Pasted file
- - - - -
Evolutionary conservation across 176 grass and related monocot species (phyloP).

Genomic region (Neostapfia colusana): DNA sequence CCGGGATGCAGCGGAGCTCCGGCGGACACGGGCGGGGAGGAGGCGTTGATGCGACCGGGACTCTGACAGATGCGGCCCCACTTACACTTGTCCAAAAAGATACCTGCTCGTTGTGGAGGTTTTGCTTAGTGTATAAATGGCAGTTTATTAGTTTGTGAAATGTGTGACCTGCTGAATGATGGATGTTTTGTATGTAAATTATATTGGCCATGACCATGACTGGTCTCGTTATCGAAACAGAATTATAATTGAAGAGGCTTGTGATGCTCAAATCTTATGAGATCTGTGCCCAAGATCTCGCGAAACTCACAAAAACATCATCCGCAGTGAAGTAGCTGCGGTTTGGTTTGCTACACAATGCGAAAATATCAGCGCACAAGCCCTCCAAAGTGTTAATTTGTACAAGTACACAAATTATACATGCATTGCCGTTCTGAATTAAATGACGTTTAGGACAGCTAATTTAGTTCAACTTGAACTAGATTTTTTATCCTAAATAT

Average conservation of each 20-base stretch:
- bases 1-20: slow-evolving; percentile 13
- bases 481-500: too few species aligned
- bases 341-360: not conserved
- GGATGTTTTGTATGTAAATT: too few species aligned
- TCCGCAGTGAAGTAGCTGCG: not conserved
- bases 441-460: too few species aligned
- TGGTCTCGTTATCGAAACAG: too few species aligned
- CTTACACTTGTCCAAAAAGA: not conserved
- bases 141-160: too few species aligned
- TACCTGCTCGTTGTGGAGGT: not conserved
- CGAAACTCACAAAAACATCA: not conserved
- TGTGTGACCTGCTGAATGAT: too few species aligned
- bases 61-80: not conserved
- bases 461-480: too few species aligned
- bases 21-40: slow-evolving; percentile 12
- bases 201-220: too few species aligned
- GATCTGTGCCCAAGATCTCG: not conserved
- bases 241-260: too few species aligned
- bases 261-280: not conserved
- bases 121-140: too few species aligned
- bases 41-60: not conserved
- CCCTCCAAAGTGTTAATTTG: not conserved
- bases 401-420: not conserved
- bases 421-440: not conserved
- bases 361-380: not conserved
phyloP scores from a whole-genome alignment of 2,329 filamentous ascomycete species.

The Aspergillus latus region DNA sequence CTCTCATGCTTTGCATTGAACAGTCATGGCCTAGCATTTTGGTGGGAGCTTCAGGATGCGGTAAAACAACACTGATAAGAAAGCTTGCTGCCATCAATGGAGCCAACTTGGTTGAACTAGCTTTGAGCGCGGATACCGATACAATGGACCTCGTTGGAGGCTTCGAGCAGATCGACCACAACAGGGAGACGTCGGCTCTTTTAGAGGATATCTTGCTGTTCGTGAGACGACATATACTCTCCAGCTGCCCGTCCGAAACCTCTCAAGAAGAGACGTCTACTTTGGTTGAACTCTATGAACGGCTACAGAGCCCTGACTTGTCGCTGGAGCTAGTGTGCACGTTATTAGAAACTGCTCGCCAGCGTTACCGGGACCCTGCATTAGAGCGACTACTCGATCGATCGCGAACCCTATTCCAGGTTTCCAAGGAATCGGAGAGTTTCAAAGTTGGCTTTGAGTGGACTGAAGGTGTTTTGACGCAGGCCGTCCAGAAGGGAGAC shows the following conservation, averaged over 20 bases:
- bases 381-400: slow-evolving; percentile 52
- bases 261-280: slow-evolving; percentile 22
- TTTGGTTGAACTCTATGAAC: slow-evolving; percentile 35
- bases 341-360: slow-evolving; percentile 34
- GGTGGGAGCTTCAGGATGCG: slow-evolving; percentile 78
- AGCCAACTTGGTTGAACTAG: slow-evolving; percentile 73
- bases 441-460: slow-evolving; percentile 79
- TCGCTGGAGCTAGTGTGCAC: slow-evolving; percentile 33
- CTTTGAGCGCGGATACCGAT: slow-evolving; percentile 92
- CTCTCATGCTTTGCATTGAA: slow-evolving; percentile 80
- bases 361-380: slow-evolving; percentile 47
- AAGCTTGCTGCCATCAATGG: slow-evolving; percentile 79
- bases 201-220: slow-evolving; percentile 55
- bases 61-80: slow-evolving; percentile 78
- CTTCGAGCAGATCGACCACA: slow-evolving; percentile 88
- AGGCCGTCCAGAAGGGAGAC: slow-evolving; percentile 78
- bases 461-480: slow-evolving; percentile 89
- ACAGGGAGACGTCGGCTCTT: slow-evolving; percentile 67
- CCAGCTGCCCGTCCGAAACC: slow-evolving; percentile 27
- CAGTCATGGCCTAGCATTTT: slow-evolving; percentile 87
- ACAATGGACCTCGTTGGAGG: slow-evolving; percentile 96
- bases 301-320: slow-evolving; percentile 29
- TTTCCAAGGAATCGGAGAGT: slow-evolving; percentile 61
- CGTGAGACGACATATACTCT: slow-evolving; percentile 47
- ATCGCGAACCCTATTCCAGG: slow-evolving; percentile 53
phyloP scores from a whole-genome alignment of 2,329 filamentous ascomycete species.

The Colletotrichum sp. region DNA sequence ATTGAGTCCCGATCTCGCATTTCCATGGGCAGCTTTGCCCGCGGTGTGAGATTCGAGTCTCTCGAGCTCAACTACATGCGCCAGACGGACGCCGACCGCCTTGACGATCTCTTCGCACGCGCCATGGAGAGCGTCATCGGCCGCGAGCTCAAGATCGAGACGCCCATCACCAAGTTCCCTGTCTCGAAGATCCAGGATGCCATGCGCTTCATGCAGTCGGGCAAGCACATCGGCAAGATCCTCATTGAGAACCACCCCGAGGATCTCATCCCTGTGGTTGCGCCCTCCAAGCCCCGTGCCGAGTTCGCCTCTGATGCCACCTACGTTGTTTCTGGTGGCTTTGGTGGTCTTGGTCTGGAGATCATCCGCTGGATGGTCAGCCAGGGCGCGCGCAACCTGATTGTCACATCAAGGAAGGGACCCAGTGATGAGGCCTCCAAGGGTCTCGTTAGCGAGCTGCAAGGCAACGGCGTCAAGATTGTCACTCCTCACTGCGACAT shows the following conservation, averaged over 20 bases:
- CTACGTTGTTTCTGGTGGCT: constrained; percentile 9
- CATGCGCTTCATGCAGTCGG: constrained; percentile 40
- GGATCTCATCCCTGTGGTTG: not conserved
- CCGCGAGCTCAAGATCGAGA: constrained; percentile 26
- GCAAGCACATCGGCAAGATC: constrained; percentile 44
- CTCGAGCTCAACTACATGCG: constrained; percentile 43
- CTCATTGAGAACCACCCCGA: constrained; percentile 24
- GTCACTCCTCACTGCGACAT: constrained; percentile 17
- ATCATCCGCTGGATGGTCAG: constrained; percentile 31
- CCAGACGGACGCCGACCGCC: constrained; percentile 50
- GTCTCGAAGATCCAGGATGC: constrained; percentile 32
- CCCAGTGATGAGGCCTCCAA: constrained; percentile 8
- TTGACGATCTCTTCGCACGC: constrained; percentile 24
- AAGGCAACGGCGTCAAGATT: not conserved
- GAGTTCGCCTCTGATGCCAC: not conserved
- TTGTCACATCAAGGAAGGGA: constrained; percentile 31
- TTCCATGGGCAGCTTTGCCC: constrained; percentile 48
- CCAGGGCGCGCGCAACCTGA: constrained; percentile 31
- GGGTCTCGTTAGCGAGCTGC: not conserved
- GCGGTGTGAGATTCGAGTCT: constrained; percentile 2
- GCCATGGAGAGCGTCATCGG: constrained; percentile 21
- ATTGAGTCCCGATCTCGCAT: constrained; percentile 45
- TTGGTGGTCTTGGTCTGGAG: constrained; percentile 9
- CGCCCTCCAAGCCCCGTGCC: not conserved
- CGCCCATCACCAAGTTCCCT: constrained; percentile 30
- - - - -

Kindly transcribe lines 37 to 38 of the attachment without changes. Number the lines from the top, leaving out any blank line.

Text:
- bases 441-460: slow-evolving; percentile 79
- TCGCTGGAGCTAGTGTGCAC: slow-evolving; percentile 33